Hearst-Argyle CEO Disappointed at Affils’ Snubbing in iTunes Deal

Oct 27, 2005  •  Post A Comment

Hearst-Argyle Television CEO David Barrett said Thursday that while he appreciates the reasoning behind The Walt Disney Co.’s decision to offer some of its top television shows on Apple’s iTunes Music Store service, he wishes Disney would have asked ABC affiliates to join in the deal.

“I don’t fault them for doing it,” said Mr. Barrett, speaking to analysts during the company’s third-quarter earnings call. “I am disappointed [that affiliates] aren’t participating in that business.”

Disney earlier this month agreed to make available on iTunes episodes of popular cable and broadcast series such as “Desperate Housewives,” “Lost” and “That’s So Raven” a day after their first run on their respective network. The shows are available at $1.99 apiece and are commercial-free.

Mr. Barrett pointed out that ABC provided affiliates an economic interest after the network decided to broadcast its soap operas on the cable network SoapNet shortly after they air on ABC. He said it is only fair that Disney “take affiliates along” with the iTunes deal given the affiliates helped raise the profile of the shows.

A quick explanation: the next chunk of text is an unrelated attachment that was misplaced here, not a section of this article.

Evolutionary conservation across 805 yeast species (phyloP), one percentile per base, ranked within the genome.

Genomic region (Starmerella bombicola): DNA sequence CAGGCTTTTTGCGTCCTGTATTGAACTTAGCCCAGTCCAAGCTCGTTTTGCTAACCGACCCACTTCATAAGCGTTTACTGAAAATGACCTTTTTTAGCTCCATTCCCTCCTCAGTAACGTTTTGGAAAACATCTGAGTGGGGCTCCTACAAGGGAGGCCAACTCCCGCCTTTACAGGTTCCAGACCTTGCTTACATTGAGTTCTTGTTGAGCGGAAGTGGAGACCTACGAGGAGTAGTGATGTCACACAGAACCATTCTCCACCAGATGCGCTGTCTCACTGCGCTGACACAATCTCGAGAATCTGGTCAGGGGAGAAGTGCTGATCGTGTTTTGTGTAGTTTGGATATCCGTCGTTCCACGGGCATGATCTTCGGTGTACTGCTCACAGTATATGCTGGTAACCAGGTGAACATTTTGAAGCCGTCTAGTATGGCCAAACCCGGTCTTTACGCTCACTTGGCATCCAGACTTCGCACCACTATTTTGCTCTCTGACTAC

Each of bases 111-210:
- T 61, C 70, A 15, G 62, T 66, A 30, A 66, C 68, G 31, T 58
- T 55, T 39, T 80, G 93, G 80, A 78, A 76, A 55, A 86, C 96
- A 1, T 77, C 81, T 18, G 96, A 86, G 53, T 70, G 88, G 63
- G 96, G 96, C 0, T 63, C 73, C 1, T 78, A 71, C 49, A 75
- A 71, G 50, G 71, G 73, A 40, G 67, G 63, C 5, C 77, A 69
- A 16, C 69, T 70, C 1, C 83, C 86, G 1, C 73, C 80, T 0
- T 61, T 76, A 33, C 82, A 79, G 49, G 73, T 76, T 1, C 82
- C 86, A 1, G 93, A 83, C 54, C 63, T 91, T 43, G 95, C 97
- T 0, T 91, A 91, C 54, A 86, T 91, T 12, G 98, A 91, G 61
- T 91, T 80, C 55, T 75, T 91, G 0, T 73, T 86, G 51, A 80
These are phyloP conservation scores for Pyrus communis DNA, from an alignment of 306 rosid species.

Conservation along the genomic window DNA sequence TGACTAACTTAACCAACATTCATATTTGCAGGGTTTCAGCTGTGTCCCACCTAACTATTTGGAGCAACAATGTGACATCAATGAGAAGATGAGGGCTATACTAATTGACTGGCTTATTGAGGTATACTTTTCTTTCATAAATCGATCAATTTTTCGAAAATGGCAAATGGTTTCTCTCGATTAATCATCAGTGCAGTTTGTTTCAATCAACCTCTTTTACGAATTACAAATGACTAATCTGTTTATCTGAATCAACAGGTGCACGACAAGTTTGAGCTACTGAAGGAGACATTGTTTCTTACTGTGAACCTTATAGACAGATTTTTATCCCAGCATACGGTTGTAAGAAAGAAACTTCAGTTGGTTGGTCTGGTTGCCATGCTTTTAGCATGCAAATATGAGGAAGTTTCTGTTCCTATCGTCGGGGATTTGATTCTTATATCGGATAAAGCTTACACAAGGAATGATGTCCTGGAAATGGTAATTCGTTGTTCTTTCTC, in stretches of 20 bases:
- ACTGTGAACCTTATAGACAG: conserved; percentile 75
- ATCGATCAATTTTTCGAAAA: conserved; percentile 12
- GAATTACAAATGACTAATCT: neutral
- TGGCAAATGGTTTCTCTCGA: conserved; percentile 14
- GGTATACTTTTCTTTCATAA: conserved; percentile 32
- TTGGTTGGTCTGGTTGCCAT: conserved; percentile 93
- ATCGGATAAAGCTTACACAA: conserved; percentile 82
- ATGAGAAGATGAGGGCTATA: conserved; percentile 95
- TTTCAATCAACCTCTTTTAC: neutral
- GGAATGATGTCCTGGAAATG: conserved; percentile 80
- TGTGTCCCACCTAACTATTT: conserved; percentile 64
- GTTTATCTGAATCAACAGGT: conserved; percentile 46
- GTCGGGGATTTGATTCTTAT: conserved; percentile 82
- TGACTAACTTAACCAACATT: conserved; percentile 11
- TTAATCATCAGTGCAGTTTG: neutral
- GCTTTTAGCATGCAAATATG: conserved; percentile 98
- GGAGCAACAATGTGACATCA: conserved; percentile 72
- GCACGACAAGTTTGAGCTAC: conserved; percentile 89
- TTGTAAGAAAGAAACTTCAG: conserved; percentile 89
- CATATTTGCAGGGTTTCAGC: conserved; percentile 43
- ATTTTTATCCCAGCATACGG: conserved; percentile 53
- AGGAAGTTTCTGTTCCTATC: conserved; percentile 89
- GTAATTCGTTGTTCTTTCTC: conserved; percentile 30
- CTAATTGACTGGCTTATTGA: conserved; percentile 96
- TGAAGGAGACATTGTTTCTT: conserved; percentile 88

However, Mr. Barrett said he doubted whether offering shows such as “Desperate Housewives” and “Lost” will have much of an impact on the series’ syndication potential, which he said was likely low due to the shows’ long story arcs. That point is borne out by the lackluster ratings “Lost” receives in repeats, he said.

Meanwhile, Hearst-Argyle reported a 61 percent drop in third-quarter profit to $11.7 million, or 13 cents a share, compared with a year-earlier profit of $30.2 million, or 32 cents a share. The bottom line was hurt by Hurricane Katrina’s impact on Hearst-Argyle’s station in New Orleans as well as by the lack of political and Olympics advertising that the company booked a year ago.

Revenue fell 15 percent to $164.2 million due to a sharp drop in political advertising and weakness in the automotive advertising sector. The company said political revenue booked in the period was $2.4 million versus $22.1 million a year ago, while automotive advertising fell 10 percent in the quarter.

The company also was unable to replicate the $19 million in Olympics advertising booked in the year-ago quarter.